Looking back at GI Joe: The Rise of Cobra

Basically, for you over 30 types, this is a Saturday morning cartoon come to life. Which means, check your brain at the door.

Yeah, I understand that some of you will interpret this as shorthand for “so what if I want to feel stupid, I hate to be challenged, and I am inexplicably attracted to shiny objects.” But hear me out. From Transformers to Batman to Bond, the latest Hollywood trend has been to turn formerly campy properties into joyless angst-fests. The trend has only been recently reversed with the success of Iron Man and Star Trek.

“GI Joe: The Rise of Cobra” actually goes beyond that and elevates the stupid cartoon plots to motion picture status. All weekend, I’ve been posting, on my Twitter, some of the goofiest moments in GI Joe. Flint, Lady Jaye, Baroness, and Cobra Commander are stuck on a desert island that has a giant lawnmower. The Joes are turned into kids. Zartan gets to play heavy metal. Dr. Mindbender walks around without a shirt and sports a monocle.

Holy crap, but was Joe ridiculous. I remember reading a review about the GI Joe comic book, which turned Cobra into an actual ruthless terrorist organization, mass murderers and all. The reviewer mentioned that by making Cobra competent, it actually took away some of the original charm. And I agree. My greatest fear was that the movie would take the joy out of GI Joe, but Sommers took a really hare-brained plot and ran with it.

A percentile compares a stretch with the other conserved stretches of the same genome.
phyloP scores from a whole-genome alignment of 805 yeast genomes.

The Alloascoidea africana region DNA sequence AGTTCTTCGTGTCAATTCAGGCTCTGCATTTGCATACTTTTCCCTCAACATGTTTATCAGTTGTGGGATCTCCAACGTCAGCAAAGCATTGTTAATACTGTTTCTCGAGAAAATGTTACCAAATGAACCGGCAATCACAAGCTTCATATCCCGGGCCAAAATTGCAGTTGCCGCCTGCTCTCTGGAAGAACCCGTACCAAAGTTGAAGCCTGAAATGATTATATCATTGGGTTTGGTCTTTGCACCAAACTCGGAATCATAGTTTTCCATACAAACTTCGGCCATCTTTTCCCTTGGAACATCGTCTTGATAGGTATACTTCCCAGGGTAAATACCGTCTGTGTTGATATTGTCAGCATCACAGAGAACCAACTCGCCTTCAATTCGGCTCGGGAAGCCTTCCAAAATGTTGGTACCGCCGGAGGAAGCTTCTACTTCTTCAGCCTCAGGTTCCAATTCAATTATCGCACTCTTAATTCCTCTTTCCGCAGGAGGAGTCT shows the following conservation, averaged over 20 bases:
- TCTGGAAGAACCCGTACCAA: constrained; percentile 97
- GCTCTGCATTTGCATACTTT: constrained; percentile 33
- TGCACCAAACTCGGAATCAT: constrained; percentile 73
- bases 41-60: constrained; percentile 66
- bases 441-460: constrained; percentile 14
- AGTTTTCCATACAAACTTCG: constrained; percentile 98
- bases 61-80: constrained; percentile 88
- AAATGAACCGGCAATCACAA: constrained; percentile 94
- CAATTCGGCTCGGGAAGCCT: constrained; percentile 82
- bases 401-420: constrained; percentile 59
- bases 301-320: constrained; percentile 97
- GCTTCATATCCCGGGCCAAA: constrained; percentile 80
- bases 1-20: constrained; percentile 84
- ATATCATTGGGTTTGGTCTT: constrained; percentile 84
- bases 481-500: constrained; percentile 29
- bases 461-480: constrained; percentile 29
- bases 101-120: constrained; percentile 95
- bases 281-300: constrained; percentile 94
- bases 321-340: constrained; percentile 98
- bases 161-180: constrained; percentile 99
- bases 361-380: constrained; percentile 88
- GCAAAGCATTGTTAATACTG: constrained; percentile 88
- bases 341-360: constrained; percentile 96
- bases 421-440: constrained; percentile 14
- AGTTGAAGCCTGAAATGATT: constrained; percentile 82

Plus, the Joe standard of really dumb military inventions gets replicated here. Is there a chair with wings that obviously just a life-sized version of a toy they packaged with an action figure? Yup. And the movie delivered on the one scene guaranteed to make every old school GI Joe fan happy, no matter what: the ninja battle between Snake Eyes and Storm Shadow.

Other things I liked: I loved Arnold Vosloo as Zartan. The guy’s supposed to give the rest of the Cobras the creeps, and he pulled it off just fine. Sienna Miller filled out Baroness’ uniform nicely (though I wish she’d kept the accent). And Marlon Wayans proved, once again, that when he’s not doing full comedy, he’s a decent actor (e.g. “Requiem of a Dream”).

Unfortunately, the action does get confusing at the end. Sommers mentioned that the ending was a tribute to “Thunderball.” True: in the sense that you couldn’t make out what was happening at the end of that movie, either. And everyone ends up being related to everyone else, which — and light spoilers here — makes you wonder why Cobra Commander was OK with sending the Baroness to be with every guy in the globe, if you know what I mean.

Next Joe movie suggestions: take the focus off Channing Tatum, as he has no charisma whatsoever. Put the focus on, say, a new Joe like Shipwreck, or Alpine, or Roadblock, or even Flint (and yes I’m talking about Brendan Fraser here).

And how about getting Josh Holloway for the role of Shipwreck? Just because the Joes seem to be partially made of “Lost” actors.

And now that Fraser is Flint, how about Rachel Weisz as Lady Jaye? “Mummy” cast domination!


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